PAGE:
Spongy moth caterpillars (formerly known as gypsy moths) plagued our area last year! If you were one of the unfortunate ones removing buckets of caterpillars off your trees, I feel your pain.
Unfortunately, they’ll be interrupting our backyard BBQs again this year – but not quite as bad as last summer. Egg mass surveys in the area suggest a significant population decline this season. It looks like we’re on our way out of this infestation!
Spongy moths are an invasive species from Europe that devour leaves, wreaking havoc on our trees and gardens. They can also leave you with an itchy rash after skin contact. Tiny hairs on the caterpillar (called setae) cause a histamine reaction in some people, leading to small, red bumps.
While spongy moths don’t pose a danger, they are certainly a huge inconvenience! Mother Nature has equipped most trees with the ability to withstand defoliation for a few years, but others will not fare as well. A severe infestation makes the trees more susceptible to drought and other pests, setting them up for a poor growing season.
The spongy moth population is cyclical. They pop up every 7-10 years and harass us for a few years before dying down again.
The population crash is often caused by a fungus called Entomophaha Maimaiga or the NPV virus (Nucleopolyhedrosis Virus). (Say that 3 times fast)
NPV is a naturally occurring virus that spreads rapidly during population outbreaks. If you see dead caterpillars in a V shape on your trees, that’s the NPV virus at work!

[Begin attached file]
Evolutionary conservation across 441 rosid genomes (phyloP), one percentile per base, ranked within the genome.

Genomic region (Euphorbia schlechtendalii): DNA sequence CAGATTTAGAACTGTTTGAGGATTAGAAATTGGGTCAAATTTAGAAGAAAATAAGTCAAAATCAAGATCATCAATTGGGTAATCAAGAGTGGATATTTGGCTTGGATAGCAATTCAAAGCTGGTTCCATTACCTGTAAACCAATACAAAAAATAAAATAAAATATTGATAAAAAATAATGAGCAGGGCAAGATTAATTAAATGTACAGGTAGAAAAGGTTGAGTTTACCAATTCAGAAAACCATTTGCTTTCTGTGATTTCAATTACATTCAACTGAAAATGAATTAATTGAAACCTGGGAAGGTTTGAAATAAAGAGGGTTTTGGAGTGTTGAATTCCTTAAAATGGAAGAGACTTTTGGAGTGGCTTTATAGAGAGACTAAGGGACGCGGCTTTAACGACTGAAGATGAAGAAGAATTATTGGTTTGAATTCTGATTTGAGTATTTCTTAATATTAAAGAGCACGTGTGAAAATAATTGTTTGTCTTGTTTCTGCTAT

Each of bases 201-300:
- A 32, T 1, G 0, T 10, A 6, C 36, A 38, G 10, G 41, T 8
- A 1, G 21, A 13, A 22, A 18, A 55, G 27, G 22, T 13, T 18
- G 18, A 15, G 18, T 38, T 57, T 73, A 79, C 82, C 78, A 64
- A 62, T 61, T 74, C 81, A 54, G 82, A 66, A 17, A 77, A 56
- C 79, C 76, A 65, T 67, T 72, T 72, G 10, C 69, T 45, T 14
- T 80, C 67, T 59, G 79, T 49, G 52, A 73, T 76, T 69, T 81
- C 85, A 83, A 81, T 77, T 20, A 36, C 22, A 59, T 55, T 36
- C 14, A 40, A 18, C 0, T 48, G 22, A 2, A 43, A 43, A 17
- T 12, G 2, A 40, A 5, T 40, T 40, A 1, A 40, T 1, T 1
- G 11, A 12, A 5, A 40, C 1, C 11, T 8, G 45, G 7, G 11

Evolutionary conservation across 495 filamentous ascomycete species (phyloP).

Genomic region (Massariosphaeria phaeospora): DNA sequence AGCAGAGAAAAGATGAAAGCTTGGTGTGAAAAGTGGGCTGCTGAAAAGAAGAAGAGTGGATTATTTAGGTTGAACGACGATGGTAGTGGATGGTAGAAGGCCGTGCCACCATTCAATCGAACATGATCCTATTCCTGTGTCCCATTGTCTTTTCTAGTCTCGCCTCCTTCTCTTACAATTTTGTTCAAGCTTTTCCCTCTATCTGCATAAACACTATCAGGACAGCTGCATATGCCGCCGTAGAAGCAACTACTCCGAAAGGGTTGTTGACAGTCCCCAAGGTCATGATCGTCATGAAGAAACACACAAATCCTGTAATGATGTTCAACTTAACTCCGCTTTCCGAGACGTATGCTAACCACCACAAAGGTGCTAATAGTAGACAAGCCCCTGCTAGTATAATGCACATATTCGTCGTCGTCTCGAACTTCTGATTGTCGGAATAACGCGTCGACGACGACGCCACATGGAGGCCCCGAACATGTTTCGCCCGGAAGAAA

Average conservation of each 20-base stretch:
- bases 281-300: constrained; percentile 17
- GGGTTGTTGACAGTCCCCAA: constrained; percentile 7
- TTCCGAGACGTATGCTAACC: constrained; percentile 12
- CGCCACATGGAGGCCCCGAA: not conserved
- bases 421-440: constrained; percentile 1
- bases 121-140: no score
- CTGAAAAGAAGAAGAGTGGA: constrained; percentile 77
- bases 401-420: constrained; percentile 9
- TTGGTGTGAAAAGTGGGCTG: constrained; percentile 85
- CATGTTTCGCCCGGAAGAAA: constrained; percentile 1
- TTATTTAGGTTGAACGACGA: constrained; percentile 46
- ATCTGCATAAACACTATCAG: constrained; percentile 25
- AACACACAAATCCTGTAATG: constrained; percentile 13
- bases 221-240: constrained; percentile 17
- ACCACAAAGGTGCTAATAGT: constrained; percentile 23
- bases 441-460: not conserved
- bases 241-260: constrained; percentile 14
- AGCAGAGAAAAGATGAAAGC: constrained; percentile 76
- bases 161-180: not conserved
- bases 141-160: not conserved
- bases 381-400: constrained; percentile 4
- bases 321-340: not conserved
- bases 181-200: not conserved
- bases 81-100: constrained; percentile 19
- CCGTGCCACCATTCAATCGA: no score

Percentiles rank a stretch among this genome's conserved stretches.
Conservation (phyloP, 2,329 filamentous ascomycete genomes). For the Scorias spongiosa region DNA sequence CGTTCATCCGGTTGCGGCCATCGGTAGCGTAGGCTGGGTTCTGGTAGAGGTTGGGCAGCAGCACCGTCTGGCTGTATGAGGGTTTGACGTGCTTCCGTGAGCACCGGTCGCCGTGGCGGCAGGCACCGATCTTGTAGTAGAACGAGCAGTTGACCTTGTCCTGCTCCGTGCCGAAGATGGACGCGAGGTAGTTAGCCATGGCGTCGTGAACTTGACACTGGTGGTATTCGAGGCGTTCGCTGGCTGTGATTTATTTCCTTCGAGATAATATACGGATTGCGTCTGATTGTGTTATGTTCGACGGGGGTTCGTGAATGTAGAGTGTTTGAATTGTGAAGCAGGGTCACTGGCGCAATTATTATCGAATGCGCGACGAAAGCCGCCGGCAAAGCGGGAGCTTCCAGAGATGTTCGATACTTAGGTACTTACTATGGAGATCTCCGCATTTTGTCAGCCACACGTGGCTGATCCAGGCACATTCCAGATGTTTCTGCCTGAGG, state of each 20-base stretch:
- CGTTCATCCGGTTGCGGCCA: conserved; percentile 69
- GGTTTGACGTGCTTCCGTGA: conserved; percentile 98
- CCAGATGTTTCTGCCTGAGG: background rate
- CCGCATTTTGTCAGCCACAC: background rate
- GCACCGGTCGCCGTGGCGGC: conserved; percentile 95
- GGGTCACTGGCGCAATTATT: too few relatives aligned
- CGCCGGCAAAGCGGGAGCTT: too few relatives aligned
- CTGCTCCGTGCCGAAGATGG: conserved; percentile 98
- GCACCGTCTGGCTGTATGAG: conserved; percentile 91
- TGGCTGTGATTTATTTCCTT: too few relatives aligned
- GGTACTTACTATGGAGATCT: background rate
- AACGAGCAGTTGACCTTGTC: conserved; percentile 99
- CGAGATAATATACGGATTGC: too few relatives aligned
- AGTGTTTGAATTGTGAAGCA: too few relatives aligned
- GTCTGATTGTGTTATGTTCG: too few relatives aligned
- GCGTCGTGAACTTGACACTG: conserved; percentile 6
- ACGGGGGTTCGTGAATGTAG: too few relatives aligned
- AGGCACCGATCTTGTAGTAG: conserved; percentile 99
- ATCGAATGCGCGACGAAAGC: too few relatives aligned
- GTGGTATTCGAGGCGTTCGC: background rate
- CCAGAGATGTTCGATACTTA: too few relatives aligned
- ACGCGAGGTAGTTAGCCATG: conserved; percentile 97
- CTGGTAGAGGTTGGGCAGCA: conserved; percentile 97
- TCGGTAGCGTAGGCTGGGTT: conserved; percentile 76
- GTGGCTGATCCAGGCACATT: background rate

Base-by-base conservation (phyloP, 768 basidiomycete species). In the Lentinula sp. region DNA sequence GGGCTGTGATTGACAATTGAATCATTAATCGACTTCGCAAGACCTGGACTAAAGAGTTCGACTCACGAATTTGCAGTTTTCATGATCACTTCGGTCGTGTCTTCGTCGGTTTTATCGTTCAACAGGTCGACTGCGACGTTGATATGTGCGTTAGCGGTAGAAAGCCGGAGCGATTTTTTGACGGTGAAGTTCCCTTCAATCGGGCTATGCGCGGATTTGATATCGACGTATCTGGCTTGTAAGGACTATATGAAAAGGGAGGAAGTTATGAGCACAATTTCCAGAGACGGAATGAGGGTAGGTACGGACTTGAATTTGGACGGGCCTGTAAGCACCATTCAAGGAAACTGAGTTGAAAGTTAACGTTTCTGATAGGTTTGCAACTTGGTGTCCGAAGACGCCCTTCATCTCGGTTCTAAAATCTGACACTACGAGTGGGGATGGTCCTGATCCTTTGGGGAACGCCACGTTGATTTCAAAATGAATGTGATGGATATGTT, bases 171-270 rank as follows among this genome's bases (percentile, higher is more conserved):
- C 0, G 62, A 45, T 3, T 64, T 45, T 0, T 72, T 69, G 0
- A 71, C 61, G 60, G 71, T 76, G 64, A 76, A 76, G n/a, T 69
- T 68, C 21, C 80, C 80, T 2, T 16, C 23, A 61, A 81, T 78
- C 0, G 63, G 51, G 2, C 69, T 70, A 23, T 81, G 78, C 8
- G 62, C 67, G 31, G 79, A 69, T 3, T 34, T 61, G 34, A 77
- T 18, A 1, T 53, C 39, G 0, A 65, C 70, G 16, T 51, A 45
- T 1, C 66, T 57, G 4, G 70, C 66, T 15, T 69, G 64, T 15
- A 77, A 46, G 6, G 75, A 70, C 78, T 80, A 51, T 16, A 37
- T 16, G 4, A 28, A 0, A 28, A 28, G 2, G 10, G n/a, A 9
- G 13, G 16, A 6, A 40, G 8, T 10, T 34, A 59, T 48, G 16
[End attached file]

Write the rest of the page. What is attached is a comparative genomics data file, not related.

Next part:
The fungus remains in the soil from year to year, effectively killing off the caterpillars. And, of course, some of them fall prey to birds and mammals (or gardeners with a scraper and bucket of soapy water).
Look for egg masses on your trees, furniture, and woodpiles to get an idea of how badly you’ll be impacted this season. Healthy egg masses are slightly larger than a quarter, either tan or brown and firm to the touch. These tiny masses can contain up to 1000 eggs!
While your chances of getting every caterpillar off your property are slim, you can greatly reduce the number of these critters in your yard.
If you see healthy egg masses on your trees, scrape them off and either burn them or drop them into a bucket of soapy water (and leave them in the bucket for a few days). If you notice masses that are white and soft with small pinholes, those are from last year and probably don’t contain any live eggs.
The caterpillars’ hatch during April and May, fall to the ground, and then travel up your trees in search of leaves to snack on. Placing a sticky barrier around the trunk can trap them and end their travels! Grab a roll of duct tape (it really is great for everything) and twist a band around the tree, with the sticky side out. Replace it when it loses its stick.
Adult caterpillars seek shade during the day in May and June and move back up to the canopy for a nighttime feast. Creating a burlap skirt around the trunk traps the caterpillars as they climb so you can then remove and discard them.
To create your burlap skirt:
If caterpillars have heavily infested your trees, and you can’t remove them by hand, spraying is an option. You can purchase BTK (Bacillus thuringiensis kurstaki), a biological insecticide designed specifically to kill caterpillars. The best time to spray is between mid-May and early June.
Healthy trees will be able to withstand a spongy moth infestation. Water your trees during heavy dry spells and protect their roots with mulch.
It looks like we will fare better this year. Start now to seek out signs of the spongy moth caterpillar in your yard, and know we are moving towards the end of this infestation!